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Gerald Erichsen

Past Requests Often Referred To in Subjunctive Mood

By January 20, 2013

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Until you get used to it, the imperfect subjunctive might not "look right." A reader of this site recently wrote to ask me if the final verb in this sample sentence in a lesson via email was correct: El presidente, Jorge Bush, me telefoneó para pedirme que aceptara la asignación. (The president, George Bush, phone to ask me to accept the assignment.)

Indeed, that is correct. The imperfect subjunctive isn't the most common verb form, but a good rule to remember is that one situation where the imperfect subjunctive is used is when requests or commands made in the past follow que.

  • Mi amigo me pidió que saliera. My friend asked me to leave.
  • La ley mandó que bajáramos la música. The law required that we turn down the music.
  • Insistí que nos llamaren. I insisted that they call us.

Of course, requests made in the present can be referred to in the present-tense subjunctive: Prefiero que vengas conmigo. I prefer that you come with me.


January 20, 2013 at 6:00 pm
(1) Nards Barley says:

I was recently confused by a sentence with a ain clause in the present with a subordinate clause in the imperfect subjunctive. However, I found the following exception in a Verb book I own.

“When the main clause is in the present tense and requires the subjunctive, but the verb in the main clause refers to an action in the past, the subordinate clause is in the imperfect

Ex. Ella espera que yo no gastara todo el dinero. She hopes that I didn’t spend all the money”

January 20, 2013 at 7:09 pm
(2) Rebeca says:

No me parece correcta esta oracion:
Ella espera que yo no gastara todo el dinero.

Ella espera que no no GASTE todo el dinero (Presente subjuntivo)

Ella ESPERABA que yo no gastara todo el dinero. (Imperfecto de Sub)

January 20, 2013 at 7:16 pm
(3) sfree says:

Maybe I’m wrong. This is how I see it.

The tense (time frame) was established by “telefoneó ” — in preterit.

The verb pedir (infinitive ) governs the dependent verb ‘aceptar’.

The subjunctive is called for because when one asks for (pedir’ ) something, there is doubt (no matter how small the chance) that what is asked for may not be granted. This doubt calls for the subjunctive in the dependent verb (aceptar).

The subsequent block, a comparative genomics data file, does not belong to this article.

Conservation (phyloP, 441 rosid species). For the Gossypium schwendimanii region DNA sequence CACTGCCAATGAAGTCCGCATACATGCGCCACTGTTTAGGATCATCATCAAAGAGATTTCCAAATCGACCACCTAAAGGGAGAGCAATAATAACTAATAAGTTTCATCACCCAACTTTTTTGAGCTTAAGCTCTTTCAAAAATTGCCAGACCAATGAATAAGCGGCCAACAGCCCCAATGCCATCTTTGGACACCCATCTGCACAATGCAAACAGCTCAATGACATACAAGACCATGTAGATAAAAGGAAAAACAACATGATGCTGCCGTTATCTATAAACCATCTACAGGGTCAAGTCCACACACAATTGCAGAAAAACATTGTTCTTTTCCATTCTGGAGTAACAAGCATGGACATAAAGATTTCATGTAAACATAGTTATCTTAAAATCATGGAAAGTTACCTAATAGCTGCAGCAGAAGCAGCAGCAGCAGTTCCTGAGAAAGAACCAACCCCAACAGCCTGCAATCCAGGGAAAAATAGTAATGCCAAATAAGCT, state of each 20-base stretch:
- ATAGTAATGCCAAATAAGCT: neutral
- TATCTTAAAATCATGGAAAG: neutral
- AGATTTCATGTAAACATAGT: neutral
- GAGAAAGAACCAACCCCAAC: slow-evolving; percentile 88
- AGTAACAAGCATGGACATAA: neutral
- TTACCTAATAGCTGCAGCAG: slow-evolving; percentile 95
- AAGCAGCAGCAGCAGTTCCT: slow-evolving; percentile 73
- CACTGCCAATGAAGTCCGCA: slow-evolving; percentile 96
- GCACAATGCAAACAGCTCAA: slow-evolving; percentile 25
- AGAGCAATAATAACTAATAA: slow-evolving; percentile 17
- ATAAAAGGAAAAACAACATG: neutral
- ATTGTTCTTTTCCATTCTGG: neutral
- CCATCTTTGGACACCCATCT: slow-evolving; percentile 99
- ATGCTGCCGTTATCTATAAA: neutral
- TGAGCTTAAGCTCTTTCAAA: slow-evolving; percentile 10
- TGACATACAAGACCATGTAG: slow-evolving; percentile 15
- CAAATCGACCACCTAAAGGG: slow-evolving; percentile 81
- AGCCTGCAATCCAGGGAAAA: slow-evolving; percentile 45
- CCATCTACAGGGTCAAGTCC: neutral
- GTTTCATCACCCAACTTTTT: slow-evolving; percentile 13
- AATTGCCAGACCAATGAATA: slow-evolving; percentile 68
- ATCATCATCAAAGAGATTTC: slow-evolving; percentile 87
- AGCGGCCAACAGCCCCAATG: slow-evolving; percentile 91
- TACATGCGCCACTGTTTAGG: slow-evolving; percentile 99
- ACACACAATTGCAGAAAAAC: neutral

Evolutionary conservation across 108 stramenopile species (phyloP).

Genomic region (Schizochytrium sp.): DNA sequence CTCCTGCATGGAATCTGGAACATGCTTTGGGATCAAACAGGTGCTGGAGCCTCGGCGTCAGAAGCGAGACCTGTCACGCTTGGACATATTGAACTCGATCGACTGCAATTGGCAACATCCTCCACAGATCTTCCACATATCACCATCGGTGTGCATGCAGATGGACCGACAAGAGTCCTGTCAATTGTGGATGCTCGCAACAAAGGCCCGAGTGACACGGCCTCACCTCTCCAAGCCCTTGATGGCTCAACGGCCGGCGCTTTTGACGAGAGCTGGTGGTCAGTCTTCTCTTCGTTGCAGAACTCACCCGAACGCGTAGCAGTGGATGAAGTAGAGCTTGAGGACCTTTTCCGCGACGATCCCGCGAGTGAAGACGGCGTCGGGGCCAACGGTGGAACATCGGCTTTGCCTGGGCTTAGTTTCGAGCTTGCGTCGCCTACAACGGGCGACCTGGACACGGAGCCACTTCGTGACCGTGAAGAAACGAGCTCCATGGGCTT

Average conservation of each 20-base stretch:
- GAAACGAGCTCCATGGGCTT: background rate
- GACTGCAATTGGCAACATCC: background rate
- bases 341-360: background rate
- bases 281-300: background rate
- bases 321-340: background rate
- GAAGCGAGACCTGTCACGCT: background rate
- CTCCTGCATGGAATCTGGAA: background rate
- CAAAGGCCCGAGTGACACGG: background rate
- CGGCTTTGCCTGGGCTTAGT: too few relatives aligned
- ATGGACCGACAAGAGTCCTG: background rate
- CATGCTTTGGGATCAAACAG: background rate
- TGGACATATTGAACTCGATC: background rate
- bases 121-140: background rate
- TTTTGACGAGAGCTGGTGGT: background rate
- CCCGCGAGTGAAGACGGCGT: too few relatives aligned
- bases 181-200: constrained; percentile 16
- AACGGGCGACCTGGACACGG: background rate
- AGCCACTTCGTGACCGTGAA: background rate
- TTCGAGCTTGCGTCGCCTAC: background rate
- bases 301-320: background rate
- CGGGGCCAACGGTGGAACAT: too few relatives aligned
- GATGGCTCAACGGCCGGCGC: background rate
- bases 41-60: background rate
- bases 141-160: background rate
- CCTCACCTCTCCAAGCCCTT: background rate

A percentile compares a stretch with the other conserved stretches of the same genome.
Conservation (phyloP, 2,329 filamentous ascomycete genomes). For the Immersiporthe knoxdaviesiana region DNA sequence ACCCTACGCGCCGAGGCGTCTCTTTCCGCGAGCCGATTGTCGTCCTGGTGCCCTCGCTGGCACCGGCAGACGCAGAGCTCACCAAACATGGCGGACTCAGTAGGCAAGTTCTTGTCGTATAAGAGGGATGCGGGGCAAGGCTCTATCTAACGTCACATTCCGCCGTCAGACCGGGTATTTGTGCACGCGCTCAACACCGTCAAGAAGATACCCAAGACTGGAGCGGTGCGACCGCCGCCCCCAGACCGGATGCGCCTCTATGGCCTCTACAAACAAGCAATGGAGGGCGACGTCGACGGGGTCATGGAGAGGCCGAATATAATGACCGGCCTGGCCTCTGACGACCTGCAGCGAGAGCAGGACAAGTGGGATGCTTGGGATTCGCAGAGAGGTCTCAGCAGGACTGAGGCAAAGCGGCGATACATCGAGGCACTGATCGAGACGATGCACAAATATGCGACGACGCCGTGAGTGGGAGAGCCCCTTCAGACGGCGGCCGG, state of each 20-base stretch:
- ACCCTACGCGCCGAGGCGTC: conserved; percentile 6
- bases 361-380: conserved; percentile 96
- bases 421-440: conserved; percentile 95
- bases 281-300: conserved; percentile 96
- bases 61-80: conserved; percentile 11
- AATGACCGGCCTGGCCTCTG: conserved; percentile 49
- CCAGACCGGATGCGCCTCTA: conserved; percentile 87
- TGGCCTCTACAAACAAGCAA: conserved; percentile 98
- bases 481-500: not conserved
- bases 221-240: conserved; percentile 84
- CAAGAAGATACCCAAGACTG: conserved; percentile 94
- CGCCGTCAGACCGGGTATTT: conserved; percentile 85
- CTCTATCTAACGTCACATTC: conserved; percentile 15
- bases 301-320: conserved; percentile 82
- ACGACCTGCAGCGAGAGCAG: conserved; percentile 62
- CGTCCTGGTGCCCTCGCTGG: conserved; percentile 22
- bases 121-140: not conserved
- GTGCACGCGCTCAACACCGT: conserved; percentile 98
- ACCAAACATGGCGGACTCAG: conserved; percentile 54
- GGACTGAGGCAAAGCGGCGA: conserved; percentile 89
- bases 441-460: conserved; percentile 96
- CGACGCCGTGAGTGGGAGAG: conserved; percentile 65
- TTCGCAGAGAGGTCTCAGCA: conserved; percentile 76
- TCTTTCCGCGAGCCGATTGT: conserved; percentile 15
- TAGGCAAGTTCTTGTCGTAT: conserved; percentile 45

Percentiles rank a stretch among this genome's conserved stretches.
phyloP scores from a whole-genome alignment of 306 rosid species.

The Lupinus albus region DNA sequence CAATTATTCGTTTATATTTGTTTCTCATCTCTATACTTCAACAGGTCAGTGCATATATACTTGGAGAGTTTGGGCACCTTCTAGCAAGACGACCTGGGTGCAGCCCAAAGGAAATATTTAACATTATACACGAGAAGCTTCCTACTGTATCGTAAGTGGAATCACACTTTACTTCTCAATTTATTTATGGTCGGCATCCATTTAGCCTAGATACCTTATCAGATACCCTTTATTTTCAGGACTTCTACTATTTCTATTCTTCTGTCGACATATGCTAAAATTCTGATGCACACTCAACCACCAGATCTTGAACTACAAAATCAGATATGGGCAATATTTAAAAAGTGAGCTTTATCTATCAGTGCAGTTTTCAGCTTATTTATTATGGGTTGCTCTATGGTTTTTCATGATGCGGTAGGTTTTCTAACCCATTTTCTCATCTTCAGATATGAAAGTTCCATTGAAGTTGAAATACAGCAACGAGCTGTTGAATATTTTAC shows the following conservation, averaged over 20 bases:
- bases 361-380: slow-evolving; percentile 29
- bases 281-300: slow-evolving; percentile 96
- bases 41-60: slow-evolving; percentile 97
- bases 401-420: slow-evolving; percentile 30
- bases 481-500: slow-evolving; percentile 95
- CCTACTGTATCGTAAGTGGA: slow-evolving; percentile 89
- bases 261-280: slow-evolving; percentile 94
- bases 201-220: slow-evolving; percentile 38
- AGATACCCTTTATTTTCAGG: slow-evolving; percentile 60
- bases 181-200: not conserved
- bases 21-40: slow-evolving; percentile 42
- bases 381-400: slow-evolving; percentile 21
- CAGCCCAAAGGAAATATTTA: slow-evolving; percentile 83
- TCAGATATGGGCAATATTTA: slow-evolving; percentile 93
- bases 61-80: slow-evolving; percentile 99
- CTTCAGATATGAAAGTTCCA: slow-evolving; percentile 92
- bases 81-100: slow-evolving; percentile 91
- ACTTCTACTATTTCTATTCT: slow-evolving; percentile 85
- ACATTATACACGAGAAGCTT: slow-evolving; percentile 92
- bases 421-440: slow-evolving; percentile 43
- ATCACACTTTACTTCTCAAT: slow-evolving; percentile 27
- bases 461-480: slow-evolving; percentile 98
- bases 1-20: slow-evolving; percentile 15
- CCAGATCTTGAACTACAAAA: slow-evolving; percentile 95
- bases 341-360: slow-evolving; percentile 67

Also ‘que’ cues you (pun not intended) that a subjunctive verb may be in the offing.

Now, we are in the past tense; there is doubt; and ‘que’ says watch for a subjunctive. So it is.

The ‘sequence of tenses’ requires that the governing verb (pedir ) which is in the preterit tense calls for the governed verb (dependent : aceptar) to be in the imperfect subjunctive (aceptara).

Were I allowed to rewrite the sentence, I would hazard this snippet.

Por teléfono, … Jorge Bush me pidió que (yo) aceptara …

By telephone … George Bush requested that I accept …
or ‘ … asked if I would accept …’

What flaws are there in this line of reasoning?

— A Student

January 20, 2013 at 9:14 pm
(4) Nards Barley says:


That quote I gave comes from page 236 of the book Practice Makes Perfect Verb Tenses by Dorothy Richmond.

Ella espera que no no GASTE todo el dinero.
That translates to “She hopes that I don’t spend all the money.

Ella ESPERABA que yo no gastara todo el dinero. She hoped that I wouldn’t spend alll the money.

Neither one of those work imo:

Maybe: Ella espera que no haya gastado todo el dinero.

That said, there are many people who think what Dorothy Redmond stated is correct. Look at this thread:

or this thread:

I would like to recommend that Gerald address this issue in a blog post.

January 20, 2013 at 9:30 pm
(5) Nards Barely says:

I see its use from time to time.

That quote came from page 236 of Practice Makes Perfect Verb Tenses by Dorothy Richmond. Here were all of the examples she provided.

Ella espera que yo no gastara todo el dinero. She hopes that I didn’t spend all the money.
Siento que no conociéramos a Felipe. I’m sorry that we didn’t meet Philip.
Estoy contento de que él estudiara. I’m happy that he studied.
Es absurdo que tuvieran que pagar. It’s absurd that they had to pay.

While there are people who disagree, many think it is correct:

I would like to suggest that Gerald address the issue.

January 21, 2013 at 12:47 pm
(6) sfree says:

RE: Nards & Rebecca’s discussion.

My scant resources do not provide ample evidence that the use of imperfect subjunctive with the present tense ‘esperar’ is valid (or not valid). Yet when I paraphrased the sentence into English, it did make sense.

On a long shot, I thought about the three meanings of ‘esperar’. Could someone look into these meanings? There seems to be some inklings of evidence to support the use of the imperfect subjunctive.

— A Student

January 22, 2013 at 10:54 am
(7) Nards Barley says:

I saw this example on a website:

“No es que estuviera triste. It’s not that I was sad.”

Obviously “es” is present tense of the verb ser.


January 22, 2013 at 11:05 am
(8) Nards Barley says:

I also found the following explanation on the following spanish learning website: